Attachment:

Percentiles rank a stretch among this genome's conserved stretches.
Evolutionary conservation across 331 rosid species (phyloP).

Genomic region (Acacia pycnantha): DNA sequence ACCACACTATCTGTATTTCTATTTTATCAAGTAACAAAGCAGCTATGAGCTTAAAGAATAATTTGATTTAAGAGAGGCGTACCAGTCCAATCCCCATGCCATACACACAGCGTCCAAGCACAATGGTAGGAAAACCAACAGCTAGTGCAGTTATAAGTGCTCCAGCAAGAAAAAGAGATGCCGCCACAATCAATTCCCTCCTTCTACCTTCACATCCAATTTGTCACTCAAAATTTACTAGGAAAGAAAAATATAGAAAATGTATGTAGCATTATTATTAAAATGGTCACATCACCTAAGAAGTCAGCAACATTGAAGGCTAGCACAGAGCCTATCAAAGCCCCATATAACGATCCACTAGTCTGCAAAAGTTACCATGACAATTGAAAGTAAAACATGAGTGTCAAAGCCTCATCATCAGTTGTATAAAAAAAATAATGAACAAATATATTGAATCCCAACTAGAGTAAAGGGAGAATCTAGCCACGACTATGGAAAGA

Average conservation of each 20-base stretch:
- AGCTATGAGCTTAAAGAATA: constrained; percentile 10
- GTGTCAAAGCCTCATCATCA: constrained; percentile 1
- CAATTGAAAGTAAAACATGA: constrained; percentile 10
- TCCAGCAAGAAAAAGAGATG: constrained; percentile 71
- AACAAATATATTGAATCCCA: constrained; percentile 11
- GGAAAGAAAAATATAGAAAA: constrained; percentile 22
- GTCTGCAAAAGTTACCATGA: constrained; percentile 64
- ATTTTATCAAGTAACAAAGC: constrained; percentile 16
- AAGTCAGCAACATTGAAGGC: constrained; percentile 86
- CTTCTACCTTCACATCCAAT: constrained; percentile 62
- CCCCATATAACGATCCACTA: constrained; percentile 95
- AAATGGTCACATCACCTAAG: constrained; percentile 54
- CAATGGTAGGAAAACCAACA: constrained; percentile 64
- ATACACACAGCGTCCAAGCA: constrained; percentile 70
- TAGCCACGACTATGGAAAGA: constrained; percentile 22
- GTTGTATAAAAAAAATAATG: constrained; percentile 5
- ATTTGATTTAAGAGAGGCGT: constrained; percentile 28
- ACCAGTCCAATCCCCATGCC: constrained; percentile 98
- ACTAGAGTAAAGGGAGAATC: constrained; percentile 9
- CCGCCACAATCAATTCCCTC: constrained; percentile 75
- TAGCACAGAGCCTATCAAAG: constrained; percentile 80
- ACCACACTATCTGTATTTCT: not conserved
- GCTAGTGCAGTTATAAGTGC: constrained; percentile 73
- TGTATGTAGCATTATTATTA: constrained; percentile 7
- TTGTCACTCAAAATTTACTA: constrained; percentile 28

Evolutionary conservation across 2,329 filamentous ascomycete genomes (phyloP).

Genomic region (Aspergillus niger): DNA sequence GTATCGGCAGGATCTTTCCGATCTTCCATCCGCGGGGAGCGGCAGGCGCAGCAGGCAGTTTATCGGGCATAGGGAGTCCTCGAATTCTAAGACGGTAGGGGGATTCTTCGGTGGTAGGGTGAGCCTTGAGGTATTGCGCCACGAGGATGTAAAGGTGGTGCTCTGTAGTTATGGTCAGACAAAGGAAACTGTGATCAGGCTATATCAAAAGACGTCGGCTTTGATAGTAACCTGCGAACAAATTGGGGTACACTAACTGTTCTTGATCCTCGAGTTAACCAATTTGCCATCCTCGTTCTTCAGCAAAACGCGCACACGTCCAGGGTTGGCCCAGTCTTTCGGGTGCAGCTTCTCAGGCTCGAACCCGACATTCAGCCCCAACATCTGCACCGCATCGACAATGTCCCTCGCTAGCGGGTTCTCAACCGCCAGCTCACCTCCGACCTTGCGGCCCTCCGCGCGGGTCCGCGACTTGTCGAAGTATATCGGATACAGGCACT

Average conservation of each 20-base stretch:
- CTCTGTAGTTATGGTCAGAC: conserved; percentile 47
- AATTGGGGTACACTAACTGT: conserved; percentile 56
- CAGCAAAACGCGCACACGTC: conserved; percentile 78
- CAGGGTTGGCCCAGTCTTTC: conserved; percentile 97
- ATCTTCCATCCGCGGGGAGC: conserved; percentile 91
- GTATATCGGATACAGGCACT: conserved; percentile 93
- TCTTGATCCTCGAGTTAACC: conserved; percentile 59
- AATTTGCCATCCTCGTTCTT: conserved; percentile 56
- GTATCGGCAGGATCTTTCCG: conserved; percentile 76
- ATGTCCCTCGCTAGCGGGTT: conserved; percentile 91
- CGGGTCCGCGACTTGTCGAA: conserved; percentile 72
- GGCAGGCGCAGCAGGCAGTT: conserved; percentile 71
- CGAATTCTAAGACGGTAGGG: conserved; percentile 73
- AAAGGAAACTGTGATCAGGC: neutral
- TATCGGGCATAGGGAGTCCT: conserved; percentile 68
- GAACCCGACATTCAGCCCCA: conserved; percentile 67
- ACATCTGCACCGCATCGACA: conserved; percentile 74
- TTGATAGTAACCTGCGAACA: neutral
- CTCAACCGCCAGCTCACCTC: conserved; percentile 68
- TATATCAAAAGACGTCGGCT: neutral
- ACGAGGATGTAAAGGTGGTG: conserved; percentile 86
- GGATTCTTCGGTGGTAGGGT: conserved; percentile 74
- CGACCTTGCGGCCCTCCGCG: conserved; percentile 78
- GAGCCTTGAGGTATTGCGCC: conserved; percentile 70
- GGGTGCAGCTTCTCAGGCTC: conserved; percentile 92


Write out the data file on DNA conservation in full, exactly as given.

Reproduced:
Percentiles rank a stretch among this genome's conserved stretches.
Evolutionary conservation across 331 rosid species (phyloP).

Genomic region (Acacia pycnantha): DNA sequence ACCACACTATCTGTATTTCTATTTTATCAAGTAACAAAGCAGCTATGAGCTTAAAGAATAATTTGATTTAAGAGAGGCGTACCAGTCCAATCCCCATGCCATACACACAGCGTCCAAGCACAATGGTAGGAAAACCAACAGCTAGTGCAGTTATAAGTGCTCCAGCAAGAAAAAGAGATGCCGCCACAATCAATTCCCTCCTTCTACCTTCACATCCAATTTGTCACTCAAAATTTACTAGGAAAGAAAAATATAGAAAATGTATGTAGCATTATTATTAAAATGGTCACATCACCTAAGAAGTCAGCAACATTGAAGGCTAGCACAGAGCCTATCAAAGCCCCATATAACGATCCACTAGTCTGCAAAAGTTACCATGACAATTGAAAGTAAAACATGAGTGTCAAAGCCTCATCATCAGTTGTATAAAAAAAATAATGAACAAATATATTGAATCCCAACTAGAGTAAAGGGAGAATCTAGCCACGACTATGGAAAGA

Average conservation of each 20-base stretch:
- AGCTATGAGCTTAAAGAATA: constrained; percentile 10
- GTGTCAAAGCCTCATCATCA: constrained; percentile 1
- CAATTGAAAGTAAAACATGA: constrained; percentile 10
- TCCAGCAAGAAAAAGAGATG: constrained; percentile 71
- AACAAATATATTGAATCCCA: constrained; percentile 11
- GGAAAGAAAAATATAGAAAA: constrained; percentile 22
- GTCTGCAAAAGTTACCATGA: constrained; percentile 64
- ATTTTATCAAGTAACAAAGC: constrained; percentile 16
- AAGTCAGCAACATTGAAGGC: constrained; percentile 86
- CTTCTACCTTCACATCCAAT: constrained; percentile 62
- CCCCATATAACGATCCACTA: constrained; percentile 95
- AAATGGTCACATCACCTAAG: constrained; percentile 54
- CAATGGTAGGAAAACCAACA: constrained; percentile 64
- ATACACACAGCGTCCAAGCA: constrained; percentile 70
- TAGCCACGACTATGGAAAGA: constrained; percentile 22
- GTTGTATAAAAAAAATAATG: constrained; percentile 5
- ATTTGATTTAAGAGAGGCGT: constrained; percentile 28
- ACCAGTCCAATCCCCATGCC: constrained; percentile 98
- ACTAGAGTAAAGGGAGAATC: constrained; percentile 9
- CCGCCACAATCAATTCCCTC: constrained; percentile 75
- TAGCACAGAGCCTATCAAAG: constrained; percentile 80
- ACCACACTATCTGTATTTCT: not conserved
- GCTAGTGCAGTTATAAGTGC: constrained; percentile 73
- TGTATGTAGCATTATTATTA: constrained; percentile 7
- TTGTCACTCAAAATTTACTA: constrained; percentile 28

Evolutionary conservation across 2,329 filamentous ascomycete genomes (phyloP).

Genomic region (Aspergillus niger): DNA sequence GTATCGGCAGGATCTTTCCGATCTTCCATCCGCGGGGAGCGGCAGGCGCAGCAGGCAGTTTATCGGGCATAGGGAGTCCTCGAATTCTAAGACGGTAGGGGGATTCTTCGGTGGTAGGGTGAGCCTTGAGGTATTGCGCCACGAGGATGTAAAGGTGGTGCTCTGTAGTTATGGTCAGACAAAGGAAACTGTGATCAGGCTATATCAAAAGACGTCGGCTTTGATAGTAACCTGCGAACAAATTGGGGTACACTAACTGTTCTTGATCCTCGAGTTAACCAATTTGCCATCCTCGTTCTTCAGCAAAACGCGCACACGTCCAGGGTTGGCCCAGTCTTTCGGGTGCAGCTTCTCAGGCTCGAACCCGACATTCAGCCCCAACATCTGCACCGCATCGACAATGTCCCTCGCTAGCGGGTTCTCAACCGCCAGCTCACCTCCGACCTTGCGGCCCTCCGCGCGGGTCCGCGACTTGTCGAAGTATATCGGATACAGGCACT

Average conservation of each 20-base stretch:
- CTCTGTAGTTATGGTCAGAC: conserved; percentile 47
- AATTGGGGTACACTAACTGT: conserved; percentile 56
- CAGCAAAACGCGCACACGTC: conserved; percentile 78
- CAGGGTTGGCCCAGTCTTTC: conserved; percentile 97
- ATCTTCCATCCGCGGGGAGC: conserved; percentile 91
- GTATATCGGATACAGGCACT: conserved; percentile 93
- TCTTGATCCTCGAGTTAACC: conserved; percentile 59
- AATTTGCCATCCTCGTTCTT: conserved; percentile 56
- GTATCGGCAGGATCTTTCCG: conserved; percentile 76
- ATGTCCCTCGCTAGCGGGTT: conserved; percentile 91
- CGGGTCCGCGACTTGTCGAA: conserved; percentile 72
- GGCAGGCGCAGCAGGCAGTT: conserved; percentile 71
- CGAATTCTAAGACGGTAGGG: conserved; percentile 73
- AAAGGAAACTGTGATCAGGC: neutral
- TATCGGGCATAGGGAGTCCT: conserved; percentile 68
- GAACCCGACATTCAGCCCCA: conserved; percentile 67
- ACATCTGCACCGCATCGACA: conserved; percentile 74
- TTGATAGTAACCTGCGAACA: neutral
- CTCAACCGCCAGCTCACCTC: conserved; percentile 68
- TATATCAAAAGACGTCGGCT: neutral
- ACGAGGATGTAAAGGTGGTG: conserved; percentile 86
- GGATTCTTCGGTGGTAGGGT: conserved; percentile 74
- CGACCTTGCGGCCCTCCGCG: conserved; percentile 78
- GAGCCTTGAGGTATTGCGCC: conserved; percentile 70
- GGGTGCAGCTTCTCAGGCTC: conserved; percentile 92